ACCOUNTING RATIO APPLICATIONS IN BUSINESS DECISIONS
Management, creditors, investors, and other consumers of financial statements rely on accounting ratios the most when making the vast majority of business decisions. It employs an application to ensure that the majority of business decisions are inevitable. This study has therefore been divided into five parts; the first chapter provides a quick introduction to the issue by examining the definition of accounting ratio; it also includes the explanation of difficulties, the purpose of the study, and the study’s limitations. The second chapter, which comprises the profile of Nigerian Breweries PLC, is devoted to a literature assessment on the subject. The third chapter discusses the procedure for doing the research technique. The fourth chapter evaluates the analysis and interpretation of respondent-collected data. The fifth chapter concluded with a summary, recommendations, and conclusion. Any errors, whether by omission or commission, are wholly unintended and are profoundly regretted.
1.1 CONTEXT OF THE STUDY
“Accounting is the language of business” is how Omuya (1990) described accounting. Accounting is used in the business world to represent the transactions entered into by all types of organizations. An examination of the preceding definition reveals that accounting focuses on changing data into information that is relevant to a large number of consumers. It handles the financial communication of the entry by providing the financial data in the format and manner chosen by the users.
In a similar context, Millichamp (1992) defined accounting as “the art of recording, classifying, and summarizing in terms of money, transactions and occurrences that are at least partially financial statement.” Owners, (shareholders), managers, suppliers, customers, government officials, etc. are examples of these users. Users are expected to read, evaluate, and analyze these assertions. Many consumers’ inability to evaluate and analyze financial statements, let alone comprehend them, thwarts the financial statement’s intended purpose.
Users want the following information from financial statements:
I The enterprise’s capacity to pay its expenses and endure over time.
(ii) The effectiveness of management and the correctness of decisions.
(iii) Information that serves as a roadmap for the future.
Unfortunately, the incapacity of users of these financial statements to comprehend, evaluate, and analyze the and still has always contributed to the users’ poor business and investment decisions. Many users of these comments have been impoverished as a result of these poor business judgments, while others are fearful and indifferent to investment and business chances. Numerous instances exist in which individual and corporate users of financial statements have lost millions of Naira due to poor business decisions.
Undoubtedly, poor company decisions impact not just management and investors, but also economic growth and development as a whole.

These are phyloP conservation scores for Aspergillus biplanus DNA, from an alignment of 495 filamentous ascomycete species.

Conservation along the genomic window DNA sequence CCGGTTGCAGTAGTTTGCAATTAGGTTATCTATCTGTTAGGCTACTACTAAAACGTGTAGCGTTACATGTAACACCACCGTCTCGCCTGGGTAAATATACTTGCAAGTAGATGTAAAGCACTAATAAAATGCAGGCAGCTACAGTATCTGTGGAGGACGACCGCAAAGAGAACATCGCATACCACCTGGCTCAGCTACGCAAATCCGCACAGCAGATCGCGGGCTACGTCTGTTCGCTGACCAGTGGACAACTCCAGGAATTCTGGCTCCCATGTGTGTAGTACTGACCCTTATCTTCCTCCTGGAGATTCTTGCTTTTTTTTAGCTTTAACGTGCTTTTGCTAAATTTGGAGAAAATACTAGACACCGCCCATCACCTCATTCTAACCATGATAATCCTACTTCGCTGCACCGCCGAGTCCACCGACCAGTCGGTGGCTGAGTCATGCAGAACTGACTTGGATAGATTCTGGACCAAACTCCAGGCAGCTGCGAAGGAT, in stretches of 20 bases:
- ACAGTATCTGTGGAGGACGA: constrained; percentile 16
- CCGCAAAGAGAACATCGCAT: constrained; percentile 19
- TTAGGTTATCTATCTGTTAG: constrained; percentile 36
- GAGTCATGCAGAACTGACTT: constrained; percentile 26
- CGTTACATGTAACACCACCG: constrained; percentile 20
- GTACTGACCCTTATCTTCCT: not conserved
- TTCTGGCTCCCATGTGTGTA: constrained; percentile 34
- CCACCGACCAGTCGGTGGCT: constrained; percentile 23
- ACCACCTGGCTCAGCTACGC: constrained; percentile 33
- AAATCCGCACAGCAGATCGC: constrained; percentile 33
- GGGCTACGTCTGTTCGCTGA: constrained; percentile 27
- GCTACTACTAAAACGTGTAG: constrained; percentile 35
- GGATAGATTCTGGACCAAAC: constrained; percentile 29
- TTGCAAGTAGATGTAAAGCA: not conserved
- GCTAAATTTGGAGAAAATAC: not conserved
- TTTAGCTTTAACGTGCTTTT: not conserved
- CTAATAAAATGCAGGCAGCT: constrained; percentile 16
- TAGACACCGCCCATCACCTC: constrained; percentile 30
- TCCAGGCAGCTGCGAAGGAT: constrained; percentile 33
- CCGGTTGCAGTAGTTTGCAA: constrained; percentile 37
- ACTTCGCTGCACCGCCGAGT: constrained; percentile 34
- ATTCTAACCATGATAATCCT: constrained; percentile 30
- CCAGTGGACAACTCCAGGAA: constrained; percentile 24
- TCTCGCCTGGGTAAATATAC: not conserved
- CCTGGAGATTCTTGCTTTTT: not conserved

In fact, these issues of poor investments and corporate decisions inspired this research and topic. The theme was inspired by the observation that many victims of poor business judgments are individuals and organizations that use analytical tools, also known as Ration Analysis, in their decision-making processes.
“Ratios are essentially mathematical expressions of the relationship between two figures, which may be derived from the same or different statements” (Atman Edward 1968). By definition, accounting ratios serve as an indicator of a company’s past and present performance.
According to Millichamp (1992), “Ratio Analysis is used to assess performance and liquidity and to forecast the future by extra-piloting trend.” Therefore, ratio analysis is the analytical technique used to make business decisions at the heart of this study.
1.2 DESCRIPTION OF THE CHALLENGES
Despite organizations and workshops on the use of accounting ratios, many readers of financial statements currently lack the analytical skills necessary to make sound business judgments. Efforts have been made to enlighten and educate readers of financial statements on the fact that their predictions for the future of the firm are based on accounting ratios that utilize previous data.
However, these initiatives have not shown significant results because the number of poor decision makers is increasing. This is sometimes attributable to the complete disregard of ratio analysis by users of financial statements. Perhaps ratio analysis itself adds to their confusion and enhances their propensity to make poor business decisions.
In light of this context, these occurrences are perplexing and have constituted study issues.
1.3 OBJECTIVE OF THE EXAMINATION
This research aims to aid in identifying and exposing the extent to which accounting ratios contribute to company decision making.
The author anticipates that the research will aid in addressing the weaknesses in the business decisions of the organizations and provide answers to the following issues.